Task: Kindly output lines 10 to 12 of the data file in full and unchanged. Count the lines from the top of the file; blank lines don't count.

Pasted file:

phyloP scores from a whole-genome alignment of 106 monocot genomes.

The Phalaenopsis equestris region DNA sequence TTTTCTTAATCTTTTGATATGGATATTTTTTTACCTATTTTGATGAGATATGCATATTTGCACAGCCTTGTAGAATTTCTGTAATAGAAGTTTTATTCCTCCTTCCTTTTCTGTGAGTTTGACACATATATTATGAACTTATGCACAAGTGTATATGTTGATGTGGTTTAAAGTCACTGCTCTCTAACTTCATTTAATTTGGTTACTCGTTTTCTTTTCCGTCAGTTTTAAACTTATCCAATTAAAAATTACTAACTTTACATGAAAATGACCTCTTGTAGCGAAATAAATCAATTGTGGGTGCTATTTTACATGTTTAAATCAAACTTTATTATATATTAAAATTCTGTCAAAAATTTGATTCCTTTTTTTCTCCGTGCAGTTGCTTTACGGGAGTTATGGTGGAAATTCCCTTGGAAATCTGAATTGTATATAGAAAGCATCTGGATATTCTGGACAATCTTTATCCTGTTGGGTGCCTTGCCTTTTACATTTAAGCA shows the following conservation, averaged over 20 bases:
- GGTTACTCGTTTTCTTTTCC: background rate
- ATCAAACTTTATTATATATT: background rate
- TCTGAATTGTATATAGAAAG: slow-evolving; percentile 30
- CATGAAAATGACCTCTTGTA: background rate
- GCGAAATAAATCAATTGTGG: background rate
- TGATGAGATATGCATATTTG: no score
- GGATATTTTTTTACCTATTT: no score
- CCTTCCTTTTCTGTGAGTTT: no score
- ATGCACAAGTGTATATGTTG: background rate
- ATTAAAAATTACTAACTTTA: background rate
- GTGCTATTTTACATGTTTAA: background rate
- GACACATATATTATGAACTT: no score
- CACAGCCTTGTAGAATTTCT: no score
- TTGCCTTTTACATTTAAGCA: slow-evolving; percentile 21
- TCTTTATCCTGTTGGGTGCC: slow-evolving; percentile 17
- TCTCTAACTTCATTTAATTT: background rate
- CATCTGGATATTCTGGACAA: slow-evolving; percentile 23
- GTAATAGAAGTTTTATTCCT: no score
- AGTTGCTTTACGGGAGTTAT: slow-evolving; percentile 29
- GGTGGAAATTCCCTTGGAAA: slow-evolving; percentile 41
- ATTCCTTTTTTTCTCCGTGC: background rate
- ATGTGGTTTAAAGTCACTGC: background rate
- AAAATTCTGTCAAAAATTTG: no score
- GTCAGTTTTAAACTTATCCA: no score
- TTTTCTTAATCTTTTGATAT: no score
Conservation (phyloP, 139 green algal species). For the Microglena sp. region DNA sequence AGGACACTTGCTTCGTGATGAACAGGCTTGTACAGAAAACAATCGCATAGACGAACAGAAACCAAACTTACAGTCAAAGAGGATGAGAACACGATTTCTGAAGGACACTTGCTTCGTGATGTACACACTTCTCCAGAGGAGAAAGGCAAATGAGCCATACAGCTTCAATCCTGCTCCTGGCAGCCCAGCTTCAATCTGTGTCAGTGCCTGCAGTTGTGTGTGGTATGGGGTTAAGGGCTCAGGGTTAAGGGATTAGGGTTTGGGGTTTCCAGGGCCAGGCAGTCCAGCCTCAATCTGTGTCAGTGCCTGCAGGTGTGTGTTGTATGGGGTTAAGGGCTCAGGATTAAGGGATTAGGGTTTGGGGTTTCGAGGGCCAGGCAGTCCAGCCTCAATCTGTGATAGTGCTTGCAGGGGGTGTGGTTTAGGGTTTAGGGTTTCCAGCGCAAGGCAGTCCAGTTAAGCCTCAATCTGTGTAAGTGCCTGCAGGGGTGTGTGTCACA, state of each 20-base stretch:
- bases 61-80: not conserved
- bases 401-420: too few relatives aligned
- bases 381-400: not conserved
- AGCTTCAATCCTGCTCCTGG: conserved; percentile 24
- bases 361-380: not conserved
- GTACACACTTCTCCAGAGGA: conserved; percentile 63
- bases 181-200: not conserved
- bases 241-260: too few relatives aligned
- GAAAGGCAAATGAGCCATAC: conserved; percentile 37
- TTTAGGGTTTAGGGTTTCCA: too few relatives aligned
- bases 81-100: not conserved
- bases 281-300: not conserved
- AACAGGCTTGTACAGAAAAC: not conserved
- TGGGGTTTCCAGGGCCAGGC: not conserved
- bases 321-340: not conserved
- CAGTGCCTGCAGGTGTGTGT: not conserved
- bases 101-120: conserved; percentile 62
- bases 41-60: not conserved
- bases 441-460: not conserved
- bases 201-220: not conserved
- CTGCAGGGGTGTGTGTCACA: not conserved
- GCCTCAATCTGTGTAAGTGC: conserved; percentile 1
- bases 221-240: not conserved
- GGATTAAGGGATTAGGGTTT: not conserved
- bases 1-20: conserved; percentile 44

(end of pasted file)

- CCTTCCTTTTCTGTGAGTTT: no score
- ATGCACAAGTGTATATGTTG: background rate
- ATTAAAAATTACTAACTTTA: background rate